The Lions of Little Rock by Kristin Levine
Marlee doesn’t have many friends until she meets Liz, the new girl at school. Liz is bold and brave, and always knows the right thing to say, especially to Sally, the resident mean girl. Liz even helps Marlee overcome her greatest fear – speaking, which Marlee never does outside her family. But then Liz is gone, replaced by the rumor that she was a Negro girl passing as white. But Marlee decides that doesn’t matter. Liz is her best friend. And to stay friends, Marlee and Liz are willing to take on integration and the dangers their friendship could bring to both their families.
Flying the Dragon by Natalie Dias Lorenzi
American-born Skye is a good student and a star soccer player who never really gives any thought to the fact that her father is Japanese. Her cousin, Hiroshi, lives in Japan, and never really gives a thought to his uncle’s family living in the United States. Skye and Hiroshi’s lives are thrown together when Hiroshi’s family, with his grandfather (who is also his best friend), suddenly moves to the U.S. Now Skye doesn’t know who she is anymore: at school she’s suddenly too Japanese, but at home she’s not Japanese enough. Hiroshi has a hard time adjusting to life in a new culture, and resents Skye’s intrusions on his time with Grandfather. Through all of this is woven Hiroshi’s expertise, and Skye’s growing interest in, kite making and competitive rokkaku kite flying.
Rules by Cynthia Lord
Catherine just wants a normal life. Which is near impossible when you have a brother with autism and a family that revolves around his disability. She’s spent years trying to teach David the rules — from “a peach is not a funny-looking apple” to “keep your pants on in public!” — in order to head off his embarrassing behaviors. But the summer Catherine meets Jason, a surprising new sort-of friend, and Kristi, the next-door friend she’s always wished for, it’s her own shocking behavior that turns everything upside down and forces her to ask: What is normal?
Touch Blue by Cynthia Lord
“Why take chances?” says 11-year-old Tess Brooks. Especially when it’s so easy to let the universe know what you want by touching blue or turning around three times or crossing your fingers. But Tess is coming to know that it’s not always that simple. The state of Maine has a plan to shut down her island’s schoolhouse, which would force Tess’s family to move to the mainland – and Tess to leave the only home she has ever known. Fortunately the islanders have a plan, too: increase the school numbers by having several families take in foster children. So now Tess and her family are taking a chance on Aaron, a thirteen-year-old trumpet player who has been bounced from home to home, and Tess needs a plan of her own-and all the luck she can muster. Will Tess’s wish come true or will her luck run out?
White Fur Flying by Patricia MacLachlan
Zoe’s family rescues dogs in need. There is always the sweet smell of dog and a warm body looking to cuddle or play. There is always a new dog to be saved and loved. Fur flies everywhere. It covers everything. Zoe’s house is never silent. But the house across the street is always silent these days. A new family has moved in and Phillip, the boy, has stopped speaking. He doesn’t even want to try. Zoe knows that saving dogs and saving boys are different jobs, but she learns that some parts are the same. Both take attention and care, understanding and time. And maybe just a bit of white fur flying.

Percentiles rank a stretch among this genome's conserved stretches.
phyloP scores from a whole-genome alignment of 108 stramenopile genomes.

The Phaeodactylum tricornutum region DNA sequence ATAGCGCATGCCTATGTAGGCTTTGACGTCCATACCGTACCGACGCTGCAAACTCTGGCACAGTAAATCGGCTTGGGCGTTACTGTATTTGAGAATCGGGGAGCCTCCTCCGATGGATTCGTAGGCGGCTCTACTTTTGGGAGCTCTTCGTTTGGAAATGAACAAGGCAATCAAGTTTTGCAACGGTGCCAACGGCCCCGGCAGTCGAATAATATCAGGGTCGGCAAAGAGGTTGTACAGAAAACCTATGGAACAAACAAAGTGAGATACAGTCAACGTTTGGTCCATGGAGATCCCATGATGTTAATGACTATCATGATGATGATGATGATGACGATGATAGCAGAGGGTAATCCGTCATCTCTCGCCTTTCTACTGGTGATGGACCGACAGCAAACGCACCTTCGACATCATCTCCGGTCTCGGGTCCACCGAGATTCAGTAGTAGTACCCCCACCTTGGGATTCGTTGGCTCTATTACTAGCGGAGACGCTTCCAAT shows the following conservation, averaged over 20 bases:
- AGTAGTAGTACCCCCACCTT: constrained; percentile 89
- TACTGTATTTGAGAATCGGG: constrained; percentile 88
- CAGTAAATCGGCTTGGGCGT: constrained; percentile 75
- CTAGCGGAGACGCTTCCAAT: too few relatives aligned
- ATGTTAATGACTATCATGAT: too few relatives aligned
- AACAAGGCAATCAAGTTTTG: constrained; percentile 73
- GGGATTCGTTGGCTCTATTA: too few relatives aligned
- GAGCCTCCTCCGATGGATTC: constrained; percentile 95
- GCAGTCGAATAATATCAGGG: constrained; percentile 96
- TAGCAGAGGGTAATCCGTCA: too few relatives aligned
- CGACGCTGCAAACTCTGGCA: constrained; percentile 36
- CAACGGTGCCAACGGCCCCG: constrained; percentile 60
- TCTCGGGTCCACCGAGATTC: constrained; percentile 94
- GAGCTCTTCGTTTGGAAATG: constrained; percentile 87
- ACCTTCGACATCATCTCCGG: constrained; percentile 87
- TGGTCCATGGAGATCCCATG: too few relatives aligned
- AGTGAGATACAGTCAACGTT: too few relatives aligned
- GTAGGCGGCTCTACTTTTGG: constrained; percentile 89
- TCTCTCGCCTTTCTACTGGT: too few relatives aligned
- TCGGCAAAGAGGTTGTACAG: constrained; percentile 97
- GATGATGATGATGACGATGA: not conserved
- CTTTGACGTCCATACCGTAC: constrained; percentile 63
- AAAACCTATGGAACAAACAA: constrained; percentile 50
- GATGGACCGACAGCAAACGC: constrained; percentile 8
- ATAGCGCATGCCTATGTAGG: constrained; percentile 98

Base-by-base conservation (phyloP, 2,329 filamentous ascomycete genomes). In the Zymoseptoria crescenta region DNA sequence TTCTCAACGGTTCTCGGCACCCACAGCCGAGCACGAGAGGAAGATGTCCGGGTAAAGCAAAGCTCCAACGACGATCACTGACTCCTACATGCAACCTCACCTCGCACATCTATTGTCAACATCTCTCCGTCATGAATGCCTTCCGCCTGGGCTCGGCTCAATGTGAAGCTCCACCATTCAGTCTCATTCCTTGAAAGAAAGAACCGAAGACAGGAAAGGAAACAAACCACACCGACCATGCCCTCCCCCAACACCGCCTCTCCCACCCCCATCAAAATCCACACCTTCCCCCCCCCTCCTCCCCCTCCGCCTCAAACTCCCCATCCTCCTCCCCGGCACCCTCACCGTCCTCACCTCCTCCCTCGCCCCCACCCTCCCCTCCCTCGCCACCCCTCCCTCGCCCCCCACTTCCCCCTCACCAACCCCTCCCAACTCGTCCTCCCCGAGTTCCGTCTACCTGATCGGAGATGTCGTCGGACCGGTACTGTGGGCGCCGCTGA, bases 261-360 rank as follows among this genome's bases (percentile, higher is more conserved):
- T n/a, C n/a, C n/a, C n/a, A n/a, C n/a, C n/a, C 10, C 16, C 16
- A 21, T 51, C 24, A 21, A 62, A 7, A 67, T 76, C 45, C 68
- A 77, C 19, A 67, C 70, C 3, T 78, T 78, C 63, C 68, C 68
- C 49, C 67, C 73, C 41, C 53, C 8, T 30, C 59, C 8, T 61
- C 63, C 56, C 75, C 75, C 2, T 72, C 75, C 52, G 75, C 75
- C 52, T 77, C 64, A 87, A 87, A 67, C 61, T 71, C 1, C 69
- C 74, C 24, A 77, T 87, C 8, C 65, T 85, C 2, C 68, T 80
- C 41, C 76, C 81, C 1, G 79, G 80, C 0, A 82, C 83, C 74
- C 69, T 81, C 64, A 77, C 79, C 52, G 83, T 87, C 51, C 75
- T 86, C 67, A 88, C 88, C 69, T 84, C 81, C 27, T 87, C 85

The Gold-Threaded Dress by Carolyn Marsden
In Thailand she was named Oy, but here in America the teachers call her Olivia. Other things are not so easy to change, however. When Oy draws a self-portrait that has brown hair and eyes round as coins, her classmate Frankie makes fun and calls her Chinese. And the popular girl, Liliandra, barely speaks to her, until she learns that Oy has something very special: a Thai dancing dress from her grandmother, shimmering with pink silk and golden threads that make her look like a princess. Will Oy risk shaming her family to win Liliandra’s approval – and be part of the club she has envied from afar?
Rain Reign by Ann M. Martin
Rose Howard is obsessed with homonyms. She’s thrilled that her own name is a homonym, and she purposely gave her dog Rain a name with two homonyms (Reign, Rein), which, according to Rose’s rules of homonyms, is very special. Not everyone understands Rose’s obsessions, her rules, and the other things that make her different – not her teachers, not other kids, and not her single father. When a storm hits their rural town, rivers overflow, the roads are flooded, and Rain goes missing. Rose’s father shouldn’t have let Rain out. Now Rose has to find her dog, even if it means leaving her routines and safe places to search.
A Mango-Shaped Space by Wendy Mass
Mia Winchell is far from ordinary: she suffers from a rare condition called synesthesia, the mingling of perceptions whereby a person can see sounds, smell colors, or taste shapes. But because she has kept it a secret from everyone, she appears to be the most normal kid in her family. When trouble in the school finally convinces Mia to reveal her secret, she feels like a freak; and as she embarks on an intense journey of self-discovery, her family and friends have trouble relating to her. By the time she realizes she has isolated herself from all the people who care about her, it is almost too late. Mia has to lose something very special in order to understand and appreciate her special gift in this coming-of-age novel.
The Seventh Most Important Thing by Shelley Pearsall